Fr. James Ayaga, SJ, is a Jesuit Priest from the Eastern Africa Province. He is currently a doctoral student at Creighton University, a Jesuit University. He is also the principal of Mazzolari Teachers College, in the Catholic Diocese of Rumbek in South Sudan. Besides doing administrative work, James is also a part-time teacher at the Catholic University of Rumbek, South Sudan.
Showing the way to God is one of the Universal Apostolic Preferences of the Society of Jesus.
Now, more than ever, the need to show the people of God the way to God is a Kairos moment. There is a palpable restlessness in the hearts and minds of men and women in our world today about the meaning of life.
How can I make the most of my life without causing more harm? How best can I relate to other people and the environment around me in a loving, caring, and life-giving way?
Our Lord and Savior, Christ Jesus, says in the Gospel of Saint John, chapter 10:10 that his mission is clear. He has come that we “may have life, life in abundance.”
Living life in its fullness demands that one attaches oneself to the author of life – the Father of Our Lord Christ Jesus – who is also Our Father.
For the sophisticated and technologically advanced societies, men and women have sought an explanation of this restlessness in psychology, philosophy, artificial intelligence, science and technology, and spirituality.
To an unsophisticated society, like mine here in South Sudan, the explanation of restlessness is found in narrow identities and relationships. The intercommunal relationships are characterised by conflict, violence, cattle raiding, and revenge killings.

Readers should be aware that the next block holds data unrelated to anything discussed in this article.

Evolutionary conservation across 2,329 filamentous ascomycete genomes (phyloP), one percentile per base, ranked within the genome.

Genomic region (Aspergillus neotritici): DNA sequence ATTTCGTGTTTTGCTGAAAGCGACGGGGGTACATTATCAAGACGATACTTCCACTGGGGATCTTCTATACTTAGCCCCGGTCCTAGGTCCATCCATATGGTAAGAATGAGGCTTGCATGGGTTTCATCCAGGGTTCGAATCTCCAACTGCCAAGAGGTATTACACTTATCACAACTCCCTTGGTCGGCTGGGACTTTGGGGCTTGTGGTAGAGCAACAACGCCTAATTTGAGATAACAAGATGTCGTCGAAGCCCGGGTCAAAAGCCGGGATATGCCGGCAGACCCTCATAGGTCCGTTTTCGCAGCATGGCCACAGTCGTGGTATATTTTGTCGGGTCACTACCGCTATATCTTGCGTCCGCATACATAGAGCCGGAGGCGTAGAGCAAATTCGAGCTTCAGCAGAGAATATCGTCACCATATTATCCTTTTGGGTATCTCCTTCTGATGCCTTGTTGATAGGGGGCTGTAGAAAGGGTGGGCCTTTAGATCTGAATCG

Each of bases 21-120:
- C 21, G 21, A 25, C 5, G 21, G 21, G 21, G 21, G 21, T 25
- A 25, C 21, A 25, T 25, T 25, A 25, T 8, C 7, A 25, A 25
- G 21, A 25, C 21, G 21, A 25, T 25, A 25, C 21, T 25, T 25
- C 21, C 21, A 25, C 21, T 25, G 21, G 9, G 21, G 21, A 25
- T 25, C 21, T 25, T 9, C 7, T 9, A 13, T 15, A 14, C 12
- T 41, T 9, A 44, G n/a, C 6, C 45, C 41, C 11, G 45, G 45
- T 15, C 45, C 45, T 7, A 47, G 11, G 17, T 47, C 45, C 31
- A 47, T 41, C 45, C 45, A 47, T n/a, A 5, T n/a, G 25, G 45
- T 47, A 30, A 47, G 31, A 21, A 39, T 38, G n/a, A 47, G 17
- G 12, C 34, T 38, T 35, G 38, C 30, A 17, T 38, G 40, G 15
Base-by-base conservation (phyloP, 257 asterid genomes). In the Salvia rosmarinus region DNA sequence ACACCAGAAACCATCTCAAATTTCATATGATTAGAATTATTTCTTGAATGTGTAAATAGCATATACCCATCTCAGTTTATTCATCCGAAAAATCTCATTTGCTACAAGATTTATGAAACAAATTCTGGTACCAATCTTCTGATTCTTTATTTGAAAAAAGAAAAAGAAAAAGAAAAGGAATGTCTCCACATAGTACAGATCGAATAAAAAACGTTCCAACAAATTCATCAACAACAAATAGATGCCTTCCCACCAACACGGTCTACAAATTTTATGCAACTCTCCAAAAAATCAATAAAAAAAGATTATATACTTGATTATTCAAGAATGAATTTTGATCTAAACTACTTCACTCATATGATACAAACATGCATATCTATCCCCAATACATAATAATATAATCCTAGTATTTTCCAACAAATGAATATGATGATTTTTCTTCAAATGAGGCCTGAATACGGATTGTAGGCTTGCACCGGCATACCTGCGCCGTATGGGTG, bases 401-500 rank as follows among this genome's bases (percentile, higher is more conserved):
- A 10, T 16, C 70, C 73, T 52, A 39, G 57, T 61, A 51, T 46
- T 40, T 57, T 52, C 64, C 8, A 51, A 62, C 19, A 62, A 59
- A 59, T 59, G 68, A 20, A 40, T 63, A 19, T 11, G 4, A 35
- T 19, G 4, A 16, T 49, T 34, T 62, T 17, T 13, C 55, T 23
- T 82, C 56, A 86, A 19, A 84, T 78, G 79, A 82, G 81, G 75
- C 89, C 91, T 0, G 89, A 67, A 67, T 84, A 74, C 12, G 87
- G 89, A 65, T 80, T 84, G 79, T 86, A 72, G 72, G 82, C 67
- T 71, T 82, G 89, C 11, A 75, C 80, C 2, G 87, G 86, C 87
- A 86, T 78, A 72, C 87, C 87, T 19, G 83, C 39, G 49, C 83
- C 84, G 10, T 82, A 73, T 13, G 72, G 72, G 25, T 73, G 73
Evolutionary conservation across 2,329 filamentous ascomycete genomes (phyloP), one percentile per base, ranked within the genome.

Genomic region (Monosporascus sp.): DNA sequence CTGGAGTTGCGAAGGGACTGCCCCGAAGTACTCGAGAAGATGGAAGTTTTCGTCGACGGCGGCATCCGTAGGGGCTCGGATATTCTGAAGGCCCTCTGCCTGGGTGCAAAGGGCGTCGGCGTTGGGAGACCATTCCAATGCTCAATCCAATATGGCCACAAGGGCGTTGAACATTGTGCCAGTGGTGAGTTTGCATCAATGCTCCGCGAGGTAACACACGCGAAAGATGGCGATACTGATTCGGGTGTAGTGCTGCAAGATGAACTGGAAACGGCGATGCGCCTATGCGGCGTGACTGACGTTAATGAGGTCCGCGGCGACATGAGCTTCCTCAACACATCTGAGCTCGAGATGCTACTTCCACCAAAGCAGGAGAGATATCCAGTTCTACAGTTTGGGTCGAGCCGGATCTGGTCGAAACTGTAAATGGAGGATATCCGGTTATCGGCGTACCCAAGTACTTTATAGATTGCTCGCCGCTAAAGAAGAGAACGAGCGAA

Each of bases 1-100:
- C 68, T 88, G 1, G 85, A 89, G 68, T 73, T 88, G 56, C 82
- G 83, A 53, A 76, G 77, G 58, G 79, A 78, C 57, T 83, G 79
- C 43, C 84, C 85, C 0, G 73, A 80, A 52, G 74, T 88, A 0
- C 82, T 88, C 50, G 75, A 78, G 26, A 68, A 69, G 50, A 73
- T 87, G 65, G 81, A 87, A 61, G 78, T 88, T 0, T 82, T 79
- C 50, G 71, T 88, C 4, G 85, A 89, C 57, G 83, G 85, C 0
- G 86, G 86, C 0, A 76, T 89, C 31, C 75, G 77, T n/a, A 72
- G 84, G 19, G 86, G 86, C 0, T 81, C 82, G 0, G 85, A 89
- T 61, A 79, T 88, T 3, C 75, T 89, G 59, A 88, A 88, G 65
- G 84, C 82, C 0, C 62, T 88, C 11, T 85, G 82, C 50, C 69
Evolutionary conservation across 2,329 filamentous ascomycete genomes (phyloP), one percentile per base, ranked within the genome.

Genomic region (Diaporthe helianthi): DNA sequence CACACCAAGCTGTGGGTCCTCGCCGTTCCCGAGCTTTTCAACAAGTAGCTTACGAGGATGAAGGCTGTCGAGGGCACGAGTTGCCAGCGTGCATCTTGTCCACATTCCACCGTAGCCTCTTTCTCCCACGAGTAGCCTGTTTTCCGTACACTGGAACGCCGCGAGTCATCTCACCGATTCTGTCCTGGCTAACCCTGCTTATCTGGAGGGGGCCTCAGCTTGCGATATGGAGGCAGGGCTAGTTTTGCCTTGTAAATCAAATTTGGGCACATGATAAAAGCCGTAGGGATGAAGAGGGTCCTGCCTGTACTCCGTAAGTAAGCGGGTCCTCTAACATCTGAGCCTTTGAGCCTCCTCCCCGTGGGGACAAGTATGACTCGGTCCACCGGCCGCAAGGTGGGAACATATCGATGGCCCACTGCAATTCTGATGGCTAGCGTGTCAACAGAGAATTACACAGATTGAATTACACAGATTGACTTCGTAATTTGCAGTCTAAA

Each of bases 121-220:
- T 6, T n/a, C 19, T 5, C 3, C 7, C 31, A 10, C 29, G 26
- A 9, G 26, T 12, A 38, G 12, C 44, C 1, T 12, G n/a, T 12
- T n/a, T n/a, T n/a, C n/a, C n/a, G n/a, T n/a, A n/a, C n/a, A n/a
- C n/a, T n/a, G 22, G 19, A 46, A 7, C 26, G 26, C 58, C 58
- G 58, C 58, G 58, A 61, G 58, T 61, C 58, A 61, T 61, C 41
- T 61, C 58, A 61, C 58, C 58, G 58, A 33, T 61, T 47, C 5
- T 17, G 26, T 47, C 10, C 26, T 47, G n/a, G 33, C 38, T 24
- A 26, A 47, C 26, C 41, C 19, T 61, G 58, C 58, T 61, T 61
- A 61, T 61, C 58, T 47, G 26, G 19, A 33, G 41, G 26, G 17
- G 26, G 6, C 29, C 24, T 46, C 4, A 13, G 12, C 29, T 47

The Jesuits of Eastern Africa have taken the mission of showing people the way to God as more urgent than ever. This mission is carried out by helping the people of God by educating children and the youth through formal education.
For example, the Jesuits run a kindergarten school, two primary schools, a secondary school, a vocational school, and a teacher training college. The parishes organise catechism for children and youths, offering spiritual accompaniment to religious and diocesan clergy, retreats, and recollections for the youth and adults.
All these efforts aim at showing people the way to God and growing a people’s sense of identity to acknowledge, recognise, and accommodate people from other ethnic groups.
The challenge is massive. Establishing a community characterised by care for the environment, the refugees, the neighbours, and the vulnerable people in the community is both our short-term and long-term goal.
The Jesuits have to start from somewhere as a way of starting the fire that kindles other fires. Our hearts and minds are ready and willing to see God’s work to their fruition.
Prophet Hosea warned long ago that faithfulness and loyalty to God in any land is premised upon the knowledge of God in the land. The absence of knowledge of God can only mean one thing: “My people are perishing for lack of knowledge”.
We pray with Psalm number 139 and ask our Lord, Christ Jesus, to “Search me, O God, and know my heart; test me and know my thoughts. See if there is any wicked way in me, and lead me in the way everlasting.”